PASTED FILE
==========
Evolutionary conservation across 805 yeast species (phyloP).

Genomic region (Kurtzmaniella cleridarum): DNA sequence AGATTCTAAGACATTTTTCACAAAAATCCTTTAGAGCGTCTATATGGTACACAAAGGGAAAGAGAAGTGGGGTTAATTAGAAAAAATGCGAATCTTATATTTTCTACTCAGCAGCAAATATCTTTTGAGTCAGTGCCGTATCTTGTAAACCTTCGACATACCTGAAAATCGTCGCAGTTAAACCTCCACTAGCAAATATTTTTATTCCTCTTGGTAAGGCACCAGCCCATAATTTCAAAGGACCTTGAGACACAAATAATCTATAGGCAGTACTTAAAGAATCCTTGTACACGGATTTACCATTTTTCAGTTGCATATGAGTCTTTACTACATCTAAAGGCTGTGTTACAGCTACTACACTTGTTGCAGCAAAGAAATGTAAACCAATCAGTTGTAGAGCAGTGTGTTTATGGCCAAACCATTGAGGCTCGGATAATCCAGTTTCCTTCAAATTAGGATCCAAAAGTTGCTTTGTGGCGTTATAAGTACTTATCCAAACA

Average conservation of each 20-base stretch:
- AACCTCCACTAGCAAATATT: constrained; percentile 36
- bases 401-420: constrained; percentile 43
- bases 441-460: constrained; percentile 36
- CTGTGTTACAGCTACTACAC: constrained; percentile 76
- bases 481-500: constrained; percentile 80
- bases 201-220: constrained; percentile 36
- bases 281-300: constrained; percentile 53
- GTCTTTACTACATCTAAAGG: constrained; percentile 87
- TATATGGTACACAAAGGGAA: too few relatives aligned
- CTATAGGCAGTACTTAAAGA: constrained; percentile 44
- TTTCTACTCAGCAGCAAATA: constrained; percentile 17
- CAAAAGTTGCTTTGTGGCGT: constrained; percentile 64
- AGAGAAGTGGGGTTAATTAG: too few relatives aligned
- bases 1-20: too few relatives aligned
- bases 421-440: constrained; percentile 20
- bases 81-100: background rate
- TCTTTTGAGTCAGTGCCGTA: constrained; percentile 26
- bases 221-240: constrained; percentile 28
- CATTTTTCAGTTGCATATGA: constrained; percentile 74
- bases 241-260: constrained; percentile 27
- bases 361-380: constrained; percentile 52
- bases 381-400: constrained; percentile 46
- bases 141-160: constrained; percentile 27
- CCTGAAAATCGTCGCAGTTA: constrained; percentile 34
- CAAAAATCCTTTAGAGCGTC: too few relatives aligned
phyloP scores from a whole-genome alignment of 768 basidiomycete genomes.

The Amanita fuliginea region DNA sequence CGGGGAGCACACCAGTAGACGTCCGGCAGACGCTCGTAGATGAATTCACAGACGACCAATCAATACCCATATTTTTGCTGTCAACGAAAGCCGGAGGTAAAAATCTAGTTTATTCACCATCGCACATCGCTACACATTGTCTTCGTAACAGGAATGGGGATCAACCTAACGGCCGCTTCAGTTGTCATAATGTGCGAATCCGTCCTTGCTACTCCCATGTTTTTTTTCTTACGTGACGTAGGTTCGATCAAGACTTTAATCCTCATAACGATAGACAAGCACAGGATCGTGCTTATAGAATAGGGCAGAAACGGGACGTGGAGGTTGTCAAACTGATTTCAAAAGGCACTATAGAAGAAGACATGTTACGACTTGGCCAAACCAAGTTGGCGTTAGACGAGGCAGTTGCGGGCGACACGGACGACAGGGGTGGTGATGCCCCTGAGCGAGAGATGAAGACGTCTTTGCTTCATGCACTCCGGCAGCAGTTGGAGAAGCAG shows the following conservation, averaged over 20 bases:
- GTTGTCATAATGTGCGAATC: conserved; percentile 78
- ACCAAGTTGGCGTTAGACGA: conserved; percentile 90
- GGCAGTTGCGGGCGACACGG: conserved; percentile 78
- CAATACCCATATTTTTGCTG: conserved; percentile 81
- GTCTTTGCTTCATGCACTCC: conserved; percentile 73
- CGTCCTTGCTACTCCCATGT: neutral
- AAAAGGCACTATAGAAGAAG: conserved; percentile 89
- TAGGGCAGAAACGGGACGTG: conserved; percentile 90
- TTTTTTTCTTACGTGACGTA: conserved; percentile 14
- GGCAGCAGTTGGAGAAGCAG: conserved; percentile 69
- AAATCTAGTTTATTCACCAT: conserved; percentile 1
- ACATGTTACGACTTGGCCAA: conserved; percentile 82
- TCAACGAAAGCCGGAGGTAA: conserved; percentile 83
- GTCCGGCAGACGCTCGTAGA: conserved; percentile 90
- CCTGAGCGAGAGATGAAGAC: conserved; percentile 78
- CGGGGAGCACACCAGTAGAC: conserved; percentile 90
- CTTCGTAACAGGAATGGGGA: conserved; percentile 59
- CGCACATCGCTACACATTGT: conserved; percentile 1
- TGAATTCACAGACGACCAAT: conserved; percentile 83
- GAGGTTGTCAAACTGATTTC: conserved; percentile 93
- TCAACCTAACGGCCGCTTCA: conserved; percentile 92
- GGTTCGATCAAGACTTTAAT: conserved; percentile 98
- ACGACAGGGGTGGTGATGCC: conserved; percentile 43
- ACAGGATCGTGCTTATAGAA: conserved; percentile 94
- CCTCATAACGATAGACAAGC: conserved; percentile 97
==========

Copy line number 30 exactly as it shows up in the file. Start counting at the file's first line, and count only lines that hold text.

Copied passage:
The Amanita fuliginea region DNA sequence CGGGGAGCACACCAGTAGACGTCCGGCAGACGCTCGTAGATGAATTCACAGACGACCAATCAATACCCATATTTTTGCTGTCAACGAAAGCCGGAGGTAAAAATCTAGTTTATTCACCATCGCACATCGCTACACATTGTCTTCGTAACAGGAATGGGGATCAACCTAACGGCCGCTTCAGTTGTCATAATGTGCGAATCCGTCCTTGCTACTCCCATGTTTTTTTTCTTACGTGACGTAGGTTCGATCAAGACTTTAATCCTCATAACGATAGACAAGCACAGGATCGTGCTTATAGAATAGGGCAGAAACGGGACGTGGAGGTTGTCAAACTGATTTCAAAAGGCACTATAGAAGAAGACATGTTACGACTTGGCCAAACCAAGTTGGCGTTAGACGAGGCAGTTGCGGGCGACACGGACGACAGGGGTGGTGATGCCCCTGAGCGAGAGATGAAGACGTCTTTGCTTCATGCACTCCGGCAGCAGTTGGAGAAGCAG shows the following conservation, averaged over 20 bases: